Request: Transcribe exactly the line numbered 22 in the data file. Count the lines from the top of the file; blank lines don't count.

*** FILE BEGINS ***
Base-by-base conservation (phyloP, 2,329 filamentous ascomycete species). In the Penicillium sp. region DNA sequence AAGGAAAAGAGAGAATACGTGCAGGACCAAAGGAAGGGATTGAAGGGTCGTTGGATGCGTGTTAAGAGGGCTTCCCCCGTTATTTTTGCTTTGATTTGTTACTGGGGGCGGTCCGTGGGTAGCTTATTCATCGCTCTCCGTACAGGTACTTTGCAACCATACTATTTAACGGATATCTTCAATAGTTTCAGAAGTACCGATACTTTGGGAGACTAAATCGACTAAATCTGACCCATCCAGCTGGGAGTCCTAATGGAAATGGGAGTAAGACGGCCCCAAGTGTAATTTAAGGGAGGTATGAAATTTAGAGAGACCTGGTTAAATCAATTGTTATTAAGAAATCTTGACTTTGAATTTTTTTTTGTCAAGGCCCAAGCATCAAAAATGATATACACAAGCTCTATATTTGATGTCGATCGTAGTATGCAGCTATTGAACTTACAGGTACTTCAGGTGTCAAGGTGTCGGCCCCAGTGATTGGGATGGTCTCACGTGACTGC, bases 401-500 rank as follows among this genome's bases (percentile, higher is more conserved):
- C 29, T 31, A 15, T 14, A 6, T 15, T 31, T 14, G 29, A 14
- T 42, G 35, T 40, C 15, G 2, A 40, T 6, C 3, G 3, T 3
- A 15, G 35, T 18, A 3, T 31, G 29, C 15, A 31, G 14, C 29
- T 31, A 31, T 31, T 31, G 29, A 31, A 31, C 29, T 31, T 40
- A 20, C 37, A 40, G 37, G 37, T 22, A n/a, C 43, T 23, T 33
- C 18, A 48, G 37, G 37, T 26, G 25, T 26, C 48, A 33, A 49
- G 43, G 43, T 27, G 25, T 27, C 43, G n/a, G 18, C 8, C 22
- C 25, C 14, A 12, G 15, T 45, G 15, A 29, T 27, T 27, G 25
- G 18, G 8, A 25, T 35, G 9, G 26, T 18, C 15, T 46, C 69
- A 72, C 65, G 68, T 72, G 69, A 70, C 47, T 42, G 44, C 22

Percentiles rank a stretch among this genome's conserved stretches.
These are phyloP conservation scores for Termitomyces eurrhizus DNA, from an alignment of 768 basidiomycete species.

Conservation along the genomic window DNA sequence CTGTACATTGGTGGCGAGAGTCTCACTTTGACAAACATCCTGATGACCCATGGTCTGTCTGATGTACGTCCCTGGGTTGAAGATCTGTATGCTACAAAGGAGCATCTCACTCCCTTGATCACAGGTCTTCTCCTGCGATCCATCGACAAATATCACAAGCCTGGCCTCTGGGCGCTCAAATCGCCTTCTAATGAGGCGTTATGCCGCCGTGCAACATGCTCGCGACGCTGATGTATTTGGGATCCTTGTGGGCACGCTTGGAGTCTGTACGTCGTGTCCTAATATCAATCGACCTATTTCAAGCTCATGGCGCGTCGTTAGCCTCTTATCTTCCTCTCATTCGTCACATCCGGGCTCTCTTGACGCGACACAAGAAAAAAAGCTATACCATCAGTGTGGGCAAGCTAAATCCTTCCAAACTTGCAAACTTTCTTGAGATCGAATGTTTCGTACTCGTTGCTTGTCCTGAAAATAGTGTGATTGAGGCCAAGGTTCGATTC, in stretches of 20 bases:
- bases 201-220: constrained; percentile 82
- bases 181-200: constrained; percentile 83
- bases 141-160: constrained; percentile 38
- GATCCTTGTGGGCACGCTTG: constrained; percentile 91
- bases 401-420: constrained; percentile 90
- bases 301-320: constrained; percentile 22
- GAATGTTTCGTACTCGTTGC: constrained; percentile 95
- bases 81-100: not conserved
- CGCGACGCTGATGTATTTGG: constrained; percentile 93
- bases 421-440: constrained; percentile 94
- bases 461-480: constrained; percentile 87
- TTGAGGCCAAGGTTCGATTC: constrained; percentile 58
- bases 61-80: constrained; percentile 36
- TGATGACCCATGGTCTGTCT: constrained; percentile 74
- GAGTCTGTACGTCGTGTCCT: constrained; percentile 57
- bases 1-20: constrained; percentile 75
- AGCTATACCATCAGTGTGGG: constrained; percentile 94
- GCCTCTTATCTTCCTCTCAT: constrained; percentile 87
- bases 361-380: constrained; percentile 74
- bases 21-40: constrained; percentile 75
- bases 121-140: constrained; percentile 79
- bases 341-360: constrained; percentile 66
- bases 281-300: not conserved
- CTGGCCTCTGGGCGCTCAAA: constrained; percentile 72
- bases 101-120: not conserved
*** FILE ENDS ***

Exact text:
- bases 81-100: not conserved